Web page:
Lorenzo Avogadro

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  1. Lorenzo Amedeo Avogadro
Niels bohr

Avogadro’s number is the number of atoms 12in exactly 12 g of the isotope C, and the quantity itself is 6.02214199(47) × 1023.1 A bit of information about Avogadro seems appropriate. His full name was Lorenzo Romano Amedeo Carlo Avogadro (almost a mole of letters in his name). He was a practicing lawyer until. Lorenzo Romano Amedeo Carlo Avogadro was born into a family of distinguished Italian lawyers in 1776. Following in his family's footsteps, he studied ecclesiastical law and began to practice on his own before eventually turning his attention to the natural sciences. In 1800, Avogadro began private studies in physics and mathematics. Lorenzo Romano Amedeo Carlo Avogadro, Conte di Quaregna e Cerreto (. 9. August 1776 in Turin; † 9. Juli 1856 ebenda) war ein italienischer Physiker und Chemiker. View the profiles of people named Lorenzo Avogadro. Join Facebook to connect with Lorenzo Avogadro and others you may know. Facebook gives people the. Lorenzo Romano Amedeo Carlo Avogadro was born in Turin to a noble family of the Kingdom of Sardinia (now part of Italy) in the year 1776.He graduated in ecclesiastical law at the late age of 20 and began to practice.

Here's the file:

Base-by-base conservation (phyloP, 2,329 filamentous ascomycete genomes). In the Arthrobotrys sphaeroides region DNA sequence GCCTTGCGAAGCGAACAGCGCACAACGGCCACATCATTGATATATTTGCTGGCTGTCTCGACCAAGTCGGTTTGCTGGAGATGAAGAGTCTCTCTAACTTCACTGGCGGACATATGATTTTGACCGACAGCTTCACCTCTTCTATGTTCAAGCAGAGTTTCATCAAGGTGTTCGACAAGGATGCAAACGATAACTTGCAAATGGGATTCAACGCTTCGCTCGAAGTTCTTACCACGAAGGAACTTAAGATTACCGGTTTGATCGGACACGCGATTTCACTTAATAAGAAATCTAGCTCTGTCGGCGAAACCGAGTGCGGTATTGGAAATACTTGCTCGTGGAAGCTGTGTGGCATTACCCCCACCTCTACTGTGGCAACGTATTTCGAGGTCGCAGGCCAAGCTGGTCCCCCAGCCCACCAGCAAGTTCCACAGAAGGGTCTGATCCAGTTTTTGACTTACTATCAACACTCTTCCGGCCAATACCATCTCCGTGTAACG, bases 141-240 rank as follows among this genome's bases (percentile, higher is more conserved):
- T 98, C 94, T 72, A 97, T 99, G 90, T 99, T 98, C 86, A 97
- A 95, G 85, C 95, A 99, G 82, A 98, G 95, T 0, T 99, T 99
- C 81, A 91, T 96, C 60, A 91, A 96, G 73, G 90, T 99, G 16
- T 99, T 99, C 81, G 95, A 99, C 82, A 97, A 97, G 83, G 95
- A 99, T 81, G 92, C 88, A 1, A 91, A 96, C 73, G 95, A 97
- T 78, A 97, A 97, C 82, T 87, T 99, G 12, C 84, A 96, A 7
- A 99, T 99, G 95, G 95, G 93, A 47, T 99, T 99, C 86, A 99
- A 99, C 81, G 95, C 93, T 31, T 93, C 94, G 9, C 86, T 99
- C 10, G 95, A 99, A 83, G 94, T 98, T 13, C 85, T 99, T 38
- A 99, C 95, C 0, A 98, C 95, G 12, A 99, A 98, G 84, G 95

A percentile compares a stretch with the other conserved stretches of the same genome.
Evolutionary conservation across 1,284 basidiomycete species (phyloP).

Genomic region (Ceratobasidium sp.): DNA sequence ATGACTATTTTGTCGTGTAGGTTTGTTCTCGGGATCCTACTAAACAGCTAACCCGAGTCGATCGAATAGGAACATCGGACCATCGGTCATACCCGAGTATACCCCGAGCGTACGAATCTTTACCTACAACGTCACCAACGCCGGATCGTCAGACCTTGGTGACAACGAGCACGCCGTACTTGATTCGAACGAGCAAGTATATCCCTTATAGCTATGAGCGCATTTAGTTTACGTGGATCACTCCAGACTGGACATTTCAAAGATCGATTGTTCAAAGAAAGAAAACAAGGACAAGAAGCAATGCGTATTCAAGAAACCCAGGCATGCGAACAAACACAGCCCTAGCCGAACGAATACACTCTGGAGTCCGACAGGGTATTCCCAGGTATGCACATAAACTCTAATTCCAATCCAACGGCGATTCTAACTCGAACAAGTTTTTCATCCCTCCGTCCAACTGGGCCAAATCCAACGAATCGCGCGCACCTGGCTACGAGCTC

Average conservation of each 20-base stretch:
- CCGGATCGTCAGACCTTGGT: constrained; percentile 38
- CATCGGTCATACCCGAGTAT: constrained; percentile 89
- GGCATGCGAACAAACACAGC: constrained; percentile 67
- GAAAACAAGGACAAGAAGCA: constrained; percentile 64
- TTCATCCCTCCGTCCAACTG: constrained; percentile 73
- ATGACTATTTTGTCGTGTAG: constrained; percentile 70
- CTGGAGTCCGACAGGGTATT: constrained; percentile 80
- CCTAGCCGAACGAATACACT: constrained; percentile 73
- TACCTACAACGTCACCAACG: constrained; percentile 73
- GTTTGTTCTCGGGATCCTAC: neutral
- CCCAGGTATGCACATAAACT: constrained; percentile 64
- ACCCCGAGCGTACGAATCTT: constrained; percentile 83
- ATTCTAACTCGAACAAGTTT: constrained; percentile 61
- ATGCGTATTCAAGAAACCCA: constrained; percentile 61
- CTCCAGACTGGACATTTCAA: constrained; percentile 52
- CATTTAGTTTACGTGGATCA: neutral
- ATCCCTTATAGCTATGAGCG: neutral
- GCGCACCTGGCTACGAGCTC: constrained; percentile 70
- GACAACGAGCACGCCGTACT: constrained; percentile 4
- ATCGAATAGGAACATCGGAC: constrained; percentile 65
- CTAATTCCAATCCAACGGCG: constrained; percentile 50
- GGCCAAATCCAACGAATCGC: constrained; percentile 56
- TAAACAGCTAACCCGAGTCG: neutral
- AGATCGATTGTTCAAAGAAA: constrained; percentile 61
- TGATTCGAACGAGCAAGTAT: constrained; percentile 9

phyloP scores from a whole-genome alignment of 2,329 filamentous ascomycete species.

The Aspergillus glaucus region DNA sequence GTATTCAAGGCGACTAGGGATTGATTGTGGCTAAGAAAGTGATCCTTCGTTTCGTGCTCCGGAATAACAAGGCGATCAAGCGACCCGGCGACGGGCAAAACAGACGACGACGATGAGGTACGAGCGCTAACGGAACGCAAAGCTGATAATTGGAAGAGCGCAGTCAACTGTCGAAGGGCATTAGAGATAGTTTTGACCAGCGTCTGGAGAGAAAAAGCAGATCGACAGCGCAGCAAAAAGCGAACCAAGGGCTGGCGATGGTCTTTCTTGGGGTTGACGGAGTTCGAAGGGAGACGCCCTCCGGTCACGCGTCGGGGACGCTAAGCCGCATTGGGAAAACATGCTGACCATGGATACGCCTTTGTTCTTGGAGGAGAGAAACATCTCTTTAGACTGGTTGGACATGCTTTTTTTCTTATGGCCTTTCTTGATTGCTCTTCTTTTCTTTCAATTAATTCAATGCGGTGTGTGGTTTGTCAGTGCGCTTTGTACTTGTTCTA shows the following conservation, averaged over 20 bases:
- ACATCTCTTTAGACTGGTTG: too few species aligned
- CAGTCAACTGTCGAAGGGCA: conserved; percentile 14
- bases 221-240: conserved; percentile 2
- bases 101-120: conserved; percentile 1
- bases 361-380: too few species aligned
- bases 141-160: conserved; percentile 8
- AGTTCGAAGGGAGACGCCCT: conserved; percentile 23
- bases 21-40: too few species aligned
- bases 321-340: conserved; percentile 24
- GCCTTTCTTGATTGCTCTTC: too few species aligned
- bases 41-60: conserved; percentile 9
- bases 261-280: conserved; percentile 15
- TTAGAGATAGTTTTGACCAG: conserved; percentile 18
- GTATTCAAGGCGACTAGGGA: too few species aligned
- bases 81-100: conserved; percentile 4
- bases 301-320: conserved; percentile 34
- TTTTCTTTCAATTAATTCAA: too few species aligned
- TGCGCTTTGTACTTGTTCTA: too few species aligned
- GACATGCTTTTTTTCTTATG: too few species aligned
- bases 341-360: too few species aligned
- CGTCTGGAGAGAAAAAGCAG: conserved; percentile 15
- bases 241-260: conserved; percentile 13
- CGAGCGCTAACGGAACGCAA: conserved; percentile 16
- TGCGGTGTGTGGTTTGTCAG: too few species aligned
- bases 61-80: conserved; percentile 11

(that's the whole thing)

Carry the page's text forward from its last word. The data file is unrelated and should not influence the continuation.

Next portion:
9 August 1776
Lorenzo amedeo avogadro
9 July 1856
Turin, Italy
The guy they named Avogadro's Number after

Name at birth: Lorenzo Romano Amedeo Carlo Avogadro

Lorenzo romano amedeo carlo avogadro

Italian physicist Amedeo Avogadro put forth the hypothesis that equal volumes of gases under the same conditions of pressure and temperature contain the same number of particles. Trained as a lawyer, Avogadro turned to the study of science and spent most of his career as Chair of Mathematical Physics at Turin. Although he published widely on subjects in physics and chemistry, he is most famous for building on the work of French chemist Joseph Louis Guy-Lussac (1778-1850) with the 1811 publication of his hypothesis, and the idea that gases are made up of atoms or combinations of atoms (molecules) and can be quantified. Although his work was largely ignored during his lifetime, by the 1880s it was universally accepted, thanks to Stanislao Cannizzaro, who created a table of atomic weights based on Avogadro's work. Later physicists and chemists determined the value of 'Avogadro's Number,' the number of gas molecules in one mole (the atomic or molecular weight in grams), as 6.022 x 1023.

Lorenzo Amedeo Avogadro

In 1787 Avogadro inherited his father?s title as Count of Quaregna.